For those who might want to get a taste of what the club really produced, the soundtrack at least features some quick blips of great, original music, including: "Life During Wartime" by the Talking Heads, "Roxanne" by The Police, "Blank Generation" by Richard Hell and the Voidoids, "Sunday Girl" by Blondie, "I Can't Stand It" by The Velvet Underground, and "I Wanna Be Your Dog" by The Stooges.

When I was in art school in the '80s we ended up at CBGBs on numerous occasions. The bathrooms were absolutely frightening and filthy, as is depicted in the film, but it was New York, and exciting, and it still felt like a landmark.



The club closed in 2006 and founder Hilly Kristal passed away the following year. Patti Smith played a moving tribute to Kristal and the club, which, happily, can be enjoyed. A much more fitting tribute than this mismatch of a film.

Wednesday, February 11, 2015

panoramas

I don't usually use the panorama feature on my phone, but I couldn't resist these views.

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Larger view on flickr

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Tuesday, February 10, 2015

room 237 — wheels within wheels

The documentary Room 237, dealing with possible hidden meanings in Stanley Kubrick's 1980 film The Shining is sure to be fun for conspiracy theorists and film buffs — at least, at first. But as the 102-minute movie runs on, viewers may get more and more impatient as each theory is proposed, one more outlandish than the next.

Much is made of the pattern of the carpet in the Overlook Hotel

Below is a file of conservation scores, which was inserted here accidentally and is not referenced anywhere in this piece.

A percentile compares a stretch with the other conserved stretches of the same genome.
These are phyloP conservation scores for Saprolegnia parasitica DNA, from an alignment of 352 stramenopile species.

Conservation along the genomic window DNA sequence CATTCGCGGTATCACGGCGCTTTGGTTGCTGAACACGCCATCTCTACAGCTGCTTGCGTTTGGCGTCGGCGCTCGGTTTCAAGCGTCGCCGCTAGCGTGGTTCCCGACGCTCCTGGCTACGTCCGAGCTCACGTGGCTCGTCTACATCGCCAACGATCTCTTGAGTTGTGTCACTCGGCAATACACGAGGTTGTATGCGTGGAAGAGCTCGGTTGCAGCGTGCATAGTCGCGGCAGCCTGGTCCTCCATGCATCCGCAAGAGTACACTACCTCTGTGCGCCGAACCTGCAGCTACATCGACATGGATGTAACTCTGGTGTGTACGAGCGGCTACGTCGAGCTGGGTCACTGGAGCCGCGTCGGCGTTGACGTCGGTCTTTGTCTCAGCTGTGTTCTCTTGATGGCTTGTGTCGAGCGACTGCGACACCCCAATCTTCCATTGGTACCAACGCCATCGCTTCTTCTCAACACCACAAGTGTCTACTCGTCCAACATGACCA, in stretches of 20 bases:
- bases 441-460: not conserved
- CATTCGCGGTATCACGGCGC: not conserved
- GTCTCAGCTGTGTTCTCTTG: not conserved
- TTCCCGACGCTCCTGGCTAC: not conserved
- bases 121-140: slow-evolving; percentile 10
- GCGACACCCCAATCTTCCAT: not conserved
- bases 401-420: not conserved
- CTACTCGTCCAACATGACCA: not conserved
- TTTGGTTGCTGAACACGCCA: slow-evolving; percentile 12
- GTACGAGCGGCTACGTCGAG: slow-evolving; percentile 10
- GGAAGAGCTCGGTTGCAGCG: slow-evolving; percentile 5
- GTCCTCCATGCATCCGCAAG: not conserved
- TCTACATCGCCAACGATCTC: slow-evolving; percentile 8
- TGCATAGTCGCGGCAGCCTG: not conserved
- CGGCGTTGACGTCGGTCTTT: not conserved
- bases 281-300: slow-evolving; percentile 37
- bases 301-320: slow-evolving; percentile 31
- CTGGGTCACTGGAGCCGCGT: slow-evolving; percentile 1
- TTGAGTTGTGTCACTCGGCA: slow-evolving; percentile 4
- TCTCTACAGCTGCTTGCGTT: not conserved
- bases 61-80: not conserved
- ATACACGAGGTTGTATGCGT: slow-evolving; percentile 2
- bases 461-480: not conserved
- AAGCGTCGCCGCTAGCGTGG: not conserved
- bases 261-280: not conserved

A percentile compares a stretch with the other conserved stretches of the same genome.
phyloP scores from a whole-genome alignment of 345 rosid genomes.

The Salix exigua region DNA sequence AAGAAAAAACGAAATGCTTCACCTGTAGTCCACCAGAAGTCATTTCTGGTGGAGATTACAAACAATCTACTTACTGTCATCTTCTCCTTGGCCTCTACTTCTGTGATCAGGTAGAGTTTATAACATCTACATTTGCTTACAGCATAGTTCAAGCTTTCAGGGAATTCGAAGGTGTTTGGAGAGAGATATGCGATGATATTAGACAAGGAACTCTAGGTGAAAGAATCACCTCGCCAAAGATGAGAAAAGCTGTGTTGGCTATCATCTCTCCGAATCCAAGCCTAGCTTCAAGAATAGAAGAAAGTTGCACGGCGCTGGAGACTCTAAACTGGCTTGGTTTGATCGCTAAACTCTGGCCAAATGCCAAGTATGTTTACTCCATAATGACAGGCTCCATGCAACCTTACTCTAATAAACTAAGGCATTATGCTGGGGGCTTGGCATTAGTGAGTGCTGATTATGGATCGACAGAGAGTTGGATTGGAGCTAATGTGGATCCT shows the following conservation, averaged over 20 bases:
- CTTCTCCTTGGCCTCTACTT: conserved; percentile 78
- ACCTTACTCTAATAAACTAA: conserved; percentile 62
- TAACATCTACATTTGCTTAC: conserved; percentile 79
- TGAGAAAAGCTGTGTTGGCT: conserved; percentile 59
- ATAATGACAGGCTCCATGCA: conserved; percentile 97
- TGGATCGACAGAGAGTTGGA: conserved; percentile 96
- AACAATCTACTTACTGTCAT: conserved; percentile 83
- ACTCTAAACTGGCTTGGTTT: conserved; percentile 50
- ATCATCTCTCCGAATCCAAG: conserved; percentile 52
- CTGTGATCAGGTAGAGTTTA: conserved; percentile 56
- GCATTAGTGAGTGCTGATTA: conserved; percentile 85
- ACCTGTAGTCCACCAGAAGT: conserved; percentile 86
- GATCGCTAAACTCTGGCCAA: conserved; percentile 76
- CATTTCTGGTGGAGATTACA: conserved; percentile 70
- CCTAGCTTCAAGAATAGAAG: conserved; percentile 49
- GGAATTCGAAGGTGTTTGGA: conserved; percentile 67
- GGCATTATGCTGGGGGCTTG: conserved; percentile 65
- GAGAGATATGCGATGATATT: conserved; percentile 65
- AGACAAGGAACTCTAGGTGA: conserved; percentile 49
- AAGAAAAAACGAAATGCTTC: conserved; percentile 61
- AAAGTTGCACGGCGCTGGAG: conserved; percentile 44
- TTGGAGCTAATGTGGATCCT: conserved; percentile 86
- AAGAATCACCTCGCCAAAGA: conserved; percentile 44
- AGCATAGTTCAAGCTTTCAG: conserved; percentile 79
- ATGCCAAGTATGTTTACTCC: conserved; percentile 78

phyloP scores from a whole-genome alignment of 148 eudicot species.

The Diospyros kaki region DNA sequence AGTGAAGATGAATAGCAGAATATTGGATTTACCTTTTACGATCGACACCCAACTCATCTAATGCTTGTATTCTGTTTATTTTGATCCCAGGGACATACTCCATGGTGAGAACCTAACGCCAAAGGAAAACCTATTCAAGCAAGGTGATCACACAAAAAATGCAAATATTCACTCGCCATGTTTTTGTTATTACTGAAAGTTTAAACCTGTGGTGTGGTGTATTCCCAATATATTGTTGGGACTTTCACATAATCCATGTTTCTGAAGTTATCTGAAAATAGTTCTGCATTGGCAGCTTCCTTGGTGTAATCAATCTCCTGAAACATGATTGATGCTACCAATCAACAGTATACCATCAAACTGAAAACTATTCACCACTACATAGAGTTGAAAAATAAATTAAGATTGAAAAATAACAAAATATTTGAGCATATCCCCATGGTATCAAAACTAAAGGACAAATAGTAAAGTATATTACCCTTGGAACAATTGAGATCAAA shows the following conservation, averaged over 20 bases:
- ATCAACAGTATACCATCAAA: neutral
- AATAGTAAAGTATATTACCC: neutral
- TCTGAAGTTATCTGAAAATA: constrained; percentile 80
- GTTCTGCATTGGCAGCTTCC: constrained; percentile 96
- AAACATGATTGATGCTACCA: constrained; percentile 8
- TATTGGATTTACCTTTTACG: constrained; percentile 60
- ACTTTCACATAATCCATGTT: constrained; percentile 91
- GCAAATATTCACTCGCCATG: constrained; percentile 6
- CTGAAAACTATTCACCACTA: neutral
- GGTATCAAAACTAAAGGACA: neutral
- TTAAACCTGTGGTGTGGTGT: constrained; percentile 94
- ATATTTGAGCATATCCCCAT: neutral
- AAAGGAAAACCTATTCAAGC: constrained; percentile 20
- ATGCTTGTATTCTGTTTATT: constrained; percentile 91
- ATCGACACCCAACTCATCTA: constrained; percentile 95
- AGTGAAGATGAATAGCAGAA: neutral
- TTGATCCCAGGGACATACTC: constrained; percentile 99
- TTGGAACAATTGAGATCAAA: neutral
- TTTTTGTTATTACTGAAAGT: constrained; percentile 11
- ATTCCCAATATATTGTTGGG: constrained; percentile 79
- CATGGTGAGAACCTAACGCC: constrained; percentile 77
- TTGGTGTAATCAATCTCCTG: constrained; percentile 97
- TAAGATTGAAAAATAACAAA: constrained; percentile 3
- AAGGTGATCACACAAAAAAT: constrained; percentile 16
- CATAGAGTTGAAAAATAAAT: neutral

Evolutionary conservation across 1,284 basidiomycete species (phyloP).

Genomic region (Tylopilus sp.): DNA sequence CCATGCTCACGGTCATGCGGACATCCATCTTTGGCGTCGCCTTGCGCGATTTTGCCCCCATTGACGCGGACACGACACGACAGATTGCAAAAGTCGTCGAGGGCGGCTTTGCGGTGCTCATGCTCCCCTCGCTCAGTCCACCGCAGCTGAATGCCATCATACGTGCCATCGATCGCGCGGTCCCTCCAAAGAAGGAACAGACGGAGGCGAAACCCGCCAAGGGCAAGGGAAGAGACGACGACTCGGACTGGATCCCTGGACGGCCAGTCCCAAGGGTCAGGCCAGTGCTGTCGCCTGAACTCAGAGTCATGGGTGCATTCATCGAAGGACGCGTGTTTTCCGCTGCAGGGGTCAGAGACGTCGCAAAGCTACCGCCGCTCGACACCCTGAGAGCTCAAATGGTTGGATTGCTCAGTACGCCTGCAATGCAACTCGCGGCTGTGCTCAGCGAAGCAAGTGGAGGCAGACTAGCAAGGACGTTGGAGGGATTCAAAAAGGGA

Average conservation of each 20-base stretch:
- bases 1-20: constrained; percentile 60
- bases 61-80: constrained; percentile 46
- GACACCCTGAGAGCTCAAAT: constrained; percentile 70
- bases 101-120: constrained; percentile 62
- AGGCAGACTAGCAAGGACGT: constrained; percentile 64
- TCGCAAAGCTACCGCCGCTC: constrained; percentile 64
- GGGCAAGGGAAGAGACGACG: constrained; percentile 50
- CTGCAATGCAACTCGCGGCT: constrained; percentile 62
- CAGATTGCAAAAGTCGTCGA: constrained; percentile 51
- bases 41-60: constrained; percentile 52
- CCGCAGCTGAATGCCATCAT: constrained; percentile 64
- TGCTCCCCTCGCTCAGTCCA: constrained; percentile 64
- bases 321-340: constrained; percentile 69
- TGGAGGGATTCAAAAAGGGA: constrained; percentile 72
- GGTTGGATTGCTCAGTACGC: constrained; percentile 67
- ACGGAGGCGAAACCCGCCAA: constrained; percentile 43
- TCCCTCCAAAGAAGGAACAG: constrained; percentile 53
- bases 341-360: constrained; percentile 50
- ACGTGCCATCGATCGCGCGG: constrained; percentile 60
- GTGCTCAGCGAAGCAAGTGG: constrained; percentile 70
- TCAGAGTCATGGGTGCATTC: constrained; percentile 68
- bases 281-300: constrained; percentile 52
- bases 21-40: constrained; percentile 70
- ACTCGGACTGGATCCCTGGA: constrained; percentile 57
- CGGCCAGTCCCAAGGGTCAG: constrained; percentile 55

Kubrick's stylistic and chilly adaptation of Stephen King's novel centers around writer Jack Torrance, a recovering alcoholic who agrees to take a job as the caretaker at the scenic but very isolated Overlook Hotel during the off-season. He moves there with his wife Wendy (Shelley Duvall) and young son Danny (Danny Lloyd). Danny can "shine" — he has psychic abilities, and can see ghosts and people and events from the past. As time passes Jack begins drinking again and gets more and more distant from his family and drawn closer and closer to the supernatural inhabitants of the hotel.

King couldn't even make it all the way through the documentary:

"Yeah. Well, let me put it this way – I watched about half of it and got sort of impatient with it and turned it off. ... These guys were reaching. I've never had much patience for academic bullshit. It's like Dylan says, 'You give people a lot of knives and forks, they've gotta cut something.' And that was what was going on in that movie."